II. Forms of Multiple Employment
Depending upon family structure, farm structure and economic
structure in the region, the most different forms of multiple
employment result among farm families.
During my work in Asian countries, I noticed the following
a) Indvidual Income Combination
- Cultivators of small farms take up off-farm employment
main occupation or as a sideline
- Cultivators of small farms work permanently or seasonally
In the case of individual income combination, the two activities
are carried out by the same person. This is necessary whenever
there are no children nor other family members of working
age. However, this situation causes many difficulties, because
the demands of both activities must be adjusted. This is not
always easy, considering the seasonable fluctuations in labour
requirements in agriculture. Generally, due to the maintenance
of animals, agriculture requires the farmer's daily presence
in the locality so that the second occupation can only be
carried out locally.
However, except in the vicinity of the towns, it is often
difficult to find off-farm employment. This is, why in distant
areas, the percentage of self-employed like craftsmen and
shopkeepers is higher.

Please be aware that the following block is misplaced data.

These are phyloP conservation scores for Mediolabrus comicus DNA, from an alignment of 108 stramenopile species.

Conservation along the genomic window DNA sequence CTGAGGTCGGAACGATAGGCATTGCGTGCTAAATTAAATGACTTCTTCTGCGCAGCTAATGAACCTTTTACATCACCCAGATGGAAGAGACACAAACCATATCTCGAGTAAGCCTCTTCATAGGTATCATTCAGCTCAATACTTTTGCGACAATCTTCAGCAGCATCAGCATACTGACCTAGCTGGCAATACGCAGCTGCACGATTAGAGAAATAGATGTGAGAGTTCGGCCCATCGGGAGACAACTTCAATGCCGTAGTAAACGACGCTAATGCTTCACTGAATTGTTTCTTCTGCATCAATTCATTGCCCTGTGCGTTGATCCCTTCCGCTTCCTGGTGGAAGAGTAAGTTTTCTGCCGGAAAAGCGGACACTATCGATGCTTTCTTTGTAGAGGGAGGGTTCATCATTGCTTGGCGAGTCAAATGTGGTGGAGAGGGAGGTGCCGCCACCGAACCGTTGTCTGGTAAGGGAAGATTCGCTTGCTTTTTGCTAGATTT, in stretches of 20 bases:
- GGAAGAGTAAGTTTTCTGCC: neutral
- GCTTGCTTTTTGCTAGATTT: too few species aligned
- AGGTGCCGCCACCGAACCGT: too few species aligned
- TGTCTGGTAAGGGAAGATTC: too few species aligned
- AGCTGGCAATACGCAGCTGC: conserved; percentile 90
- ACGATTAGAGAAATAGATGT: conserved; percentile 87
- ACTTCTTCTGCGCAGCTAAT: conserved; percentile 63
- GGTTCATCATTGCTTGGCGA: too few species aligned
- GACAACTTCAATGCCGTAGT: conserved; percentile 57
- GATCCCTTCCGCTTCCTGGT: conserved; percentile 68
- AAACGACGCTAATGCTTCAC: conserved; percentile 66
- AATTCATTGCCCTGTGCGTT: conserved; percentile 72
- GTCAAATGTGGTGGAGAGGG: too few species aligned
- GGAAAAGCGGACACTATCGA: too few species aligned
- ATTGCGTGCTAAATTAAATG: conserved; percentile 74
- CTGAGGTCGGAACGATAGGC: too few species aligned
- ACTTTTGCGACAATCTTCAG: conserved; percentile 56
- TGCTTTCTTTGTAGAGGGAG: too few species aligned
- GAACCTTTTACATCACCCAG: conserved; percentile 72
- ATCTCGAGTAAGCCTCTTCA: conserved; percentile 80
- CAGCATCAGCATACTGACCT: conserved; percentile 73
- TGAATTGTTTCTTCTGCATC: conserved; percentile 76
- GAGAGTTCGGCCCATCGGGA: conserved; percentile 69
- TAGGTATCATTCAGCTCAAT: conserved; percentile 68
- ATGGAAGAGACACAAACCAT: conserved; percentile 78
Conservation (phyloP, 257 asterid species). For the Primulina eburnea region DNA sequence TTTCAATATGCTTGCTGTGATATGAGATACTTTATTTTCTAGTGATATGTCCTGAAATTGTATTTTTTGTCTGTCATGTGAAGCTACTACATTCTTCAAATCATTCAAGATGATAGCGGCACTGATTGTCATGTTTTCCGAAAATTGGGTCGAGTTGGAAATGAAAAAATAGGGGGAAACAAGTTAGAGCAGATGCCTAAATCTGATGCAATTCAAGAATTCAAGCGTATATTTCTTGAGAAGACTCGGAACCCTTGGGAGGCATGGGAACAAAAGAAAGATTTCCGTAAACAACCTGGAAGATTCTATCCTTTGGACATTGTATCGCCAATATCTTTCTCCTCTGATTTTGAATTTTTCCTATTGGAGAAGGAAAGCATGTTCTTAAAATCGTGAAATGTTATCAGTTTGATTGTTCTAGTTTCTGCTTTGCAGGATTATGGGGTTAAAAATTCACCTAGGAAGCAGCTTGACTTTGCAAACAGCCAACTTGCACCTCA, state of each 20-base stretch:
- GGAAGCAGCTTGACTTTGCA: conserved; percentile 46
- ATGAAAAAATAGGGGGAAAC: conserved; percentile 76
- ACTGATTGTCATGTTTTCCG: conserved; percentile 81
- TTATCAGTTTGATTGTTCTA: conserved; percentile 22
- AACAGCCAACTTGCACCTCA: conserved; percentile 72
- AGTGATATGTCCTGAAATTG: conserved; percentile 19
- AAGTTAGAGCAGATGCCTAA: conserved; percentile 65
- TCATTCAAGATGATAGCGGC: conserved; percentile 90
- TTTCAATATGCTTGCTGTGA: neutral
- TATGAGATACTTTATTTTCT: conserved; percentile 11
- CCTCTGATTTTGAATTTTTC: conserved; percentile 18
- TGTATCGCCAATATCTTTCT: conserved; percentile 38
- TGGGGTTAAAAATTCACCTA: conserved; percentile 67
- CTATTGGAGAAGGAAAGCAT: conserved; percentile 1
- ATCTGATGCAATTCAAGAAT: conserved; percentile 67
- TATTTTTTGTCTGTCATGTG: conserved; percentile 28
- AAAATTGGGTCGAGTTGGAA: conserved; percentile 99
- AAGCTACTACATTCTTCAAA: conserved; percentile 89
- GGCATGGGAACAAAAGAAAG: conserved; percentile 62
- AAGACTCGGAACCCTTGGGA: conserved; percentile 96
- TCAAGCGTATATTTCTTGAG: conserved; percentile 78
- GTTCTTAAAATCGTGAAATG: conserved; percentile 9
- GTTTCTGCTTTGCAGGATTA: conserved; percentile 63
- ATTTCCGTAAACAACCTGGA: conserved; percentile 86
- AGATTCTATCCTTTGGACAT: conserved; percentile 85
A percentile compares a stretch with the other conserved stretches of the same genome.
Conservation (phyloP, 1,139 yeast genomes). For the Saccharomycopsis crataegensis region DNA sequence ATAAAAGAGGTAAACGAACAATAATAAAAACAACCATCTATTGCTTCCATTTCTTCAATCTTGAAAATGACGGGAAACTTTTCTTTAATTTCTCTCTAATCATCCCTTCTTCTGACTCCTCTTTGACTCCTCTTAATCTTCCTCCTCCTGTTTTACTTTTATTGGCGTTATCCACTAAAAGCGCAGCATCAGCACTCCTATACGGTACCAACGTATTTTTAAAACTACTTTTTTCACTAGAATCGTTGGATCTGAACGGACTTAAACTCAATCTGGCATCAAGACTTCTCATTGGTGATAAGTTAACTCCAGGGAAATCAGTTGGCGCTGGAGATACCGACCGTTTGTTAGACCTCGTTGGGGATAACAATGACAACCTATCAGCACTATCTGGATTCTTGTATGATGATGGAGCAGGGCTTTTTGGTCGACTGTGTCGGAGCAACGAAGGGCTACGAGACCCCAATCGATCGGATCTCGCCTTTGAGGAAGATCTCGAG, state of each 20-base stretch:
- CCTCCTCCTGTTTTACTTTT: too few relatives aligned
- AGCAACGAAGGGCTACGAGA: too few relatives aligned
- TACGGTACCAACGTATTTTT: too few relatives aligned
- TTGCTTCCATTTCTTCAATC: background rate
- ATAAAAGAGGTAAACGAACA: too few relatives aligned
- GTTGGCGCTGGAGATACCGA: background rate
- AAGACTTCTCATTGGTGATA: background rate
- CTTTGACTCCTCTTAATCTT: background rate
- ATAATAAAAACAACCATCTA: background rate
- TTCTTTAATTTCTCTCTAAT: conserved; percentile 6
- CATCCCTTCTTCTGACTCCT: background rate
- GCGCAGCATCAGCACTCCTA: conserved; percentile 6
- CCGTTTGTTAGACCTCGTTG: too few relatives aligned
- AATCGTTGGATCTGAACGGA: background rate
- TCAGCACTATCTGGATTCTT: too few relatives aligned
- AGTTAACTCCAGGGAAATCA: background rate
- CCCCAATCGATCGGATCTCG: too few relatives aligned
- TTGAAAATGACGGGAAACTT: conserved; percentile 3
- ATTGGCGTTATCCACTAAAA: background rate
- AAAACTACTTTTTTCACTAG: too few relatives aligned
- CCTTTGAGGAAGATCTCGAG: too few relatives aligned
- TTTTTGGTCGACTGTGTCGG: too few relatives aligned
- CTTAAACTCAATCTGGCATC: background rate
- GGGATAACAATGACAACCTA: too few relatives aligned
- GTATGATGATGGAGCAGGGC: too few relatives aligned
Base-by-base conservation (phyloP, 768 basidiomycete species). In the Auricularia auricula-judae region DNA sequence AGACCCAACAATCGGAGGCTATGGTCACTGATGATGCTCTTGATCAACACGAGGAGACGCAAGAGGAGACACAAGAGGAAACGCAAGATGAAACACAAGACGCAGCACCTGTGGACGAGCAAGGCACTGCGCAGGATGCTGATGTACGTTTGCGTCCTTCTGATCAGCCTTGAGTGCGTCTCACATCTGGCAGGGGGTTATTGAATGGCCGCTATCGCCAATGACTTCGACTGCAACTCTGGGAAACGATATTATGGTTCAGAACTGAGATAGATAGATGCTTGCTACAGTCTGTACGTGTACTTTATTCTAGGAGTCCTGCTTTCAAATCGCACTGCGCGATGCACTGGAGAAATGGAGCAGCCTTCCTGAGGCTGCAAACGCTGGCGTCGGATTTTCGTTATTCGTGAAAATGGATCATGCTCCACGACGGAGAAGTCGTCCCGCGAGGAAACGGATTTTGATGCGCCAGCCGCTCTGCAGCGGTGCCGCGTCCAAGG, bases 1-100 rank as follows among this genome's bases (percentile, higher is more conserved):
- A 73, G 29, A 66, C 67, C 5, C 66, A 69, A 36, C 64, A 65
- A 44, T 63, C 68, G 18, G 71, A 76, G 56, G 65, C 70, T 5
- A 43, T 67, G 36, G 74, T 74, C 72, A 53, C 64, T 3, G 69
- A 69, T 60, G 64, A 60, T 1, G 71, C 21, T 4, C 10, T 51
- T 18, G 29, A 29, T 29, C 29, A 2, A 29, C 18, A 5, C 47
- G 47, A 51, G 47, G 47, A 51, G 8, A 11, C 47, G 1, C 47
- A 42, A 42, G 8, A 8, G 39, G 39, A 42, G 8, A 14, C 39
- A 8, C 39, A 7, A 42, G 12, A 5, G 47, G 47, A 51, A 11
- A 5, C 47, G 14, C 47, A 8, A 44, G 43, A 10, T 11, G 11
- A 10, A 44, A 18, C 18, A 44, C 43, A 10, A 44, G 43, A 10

(b) Household or Family Income Combination
- One or several sons take up an off-farm occupation
- locally or in distant places
- permanently or whenever they find work and contribute
or all of their income to the household.
- Agriculture is practised only during part of a lifetime.
the age of 45 approximately, the son works outside while
father manages the farm. In the fifth decade of the sons
the father becomes too old, so that the son must take over
At that point of time, however, his own children are already
in working age.
Sometimes, during the second half of life, people have a
claim to a pension from army or police force.
The household income combination opens the possibility of
taking up an occupation even at distant places. The precondition
is, that there are sons of working age, i.e. a specific situation
in the family's life cycle. Moreover, the family's cohesion
must still be strong enough so that the sons contribute at
least part of their income. Since in most cases, the generation
concerned is the first one employed off-farm, this often applies
still. In addition, respect towards old people, which is very
marked in Asian cultures and sometimes substantiated by religion,
Recently, household income combination increased to a considerable
extent, because more job opportunities have come up, especially
in trade, transport and construction. The migration of workers
to oil-producing countries is another example.
For quite a large number of families, the household income
combination brought about an economio and social advancement.
The additional income allows a higher standard of living and
partly is invested in land, houses, buffalo and machines.
Naturally, this is the more possible, the greater the number
of children of employable age. At the start of non-agricultural
development, when additional employment is created, several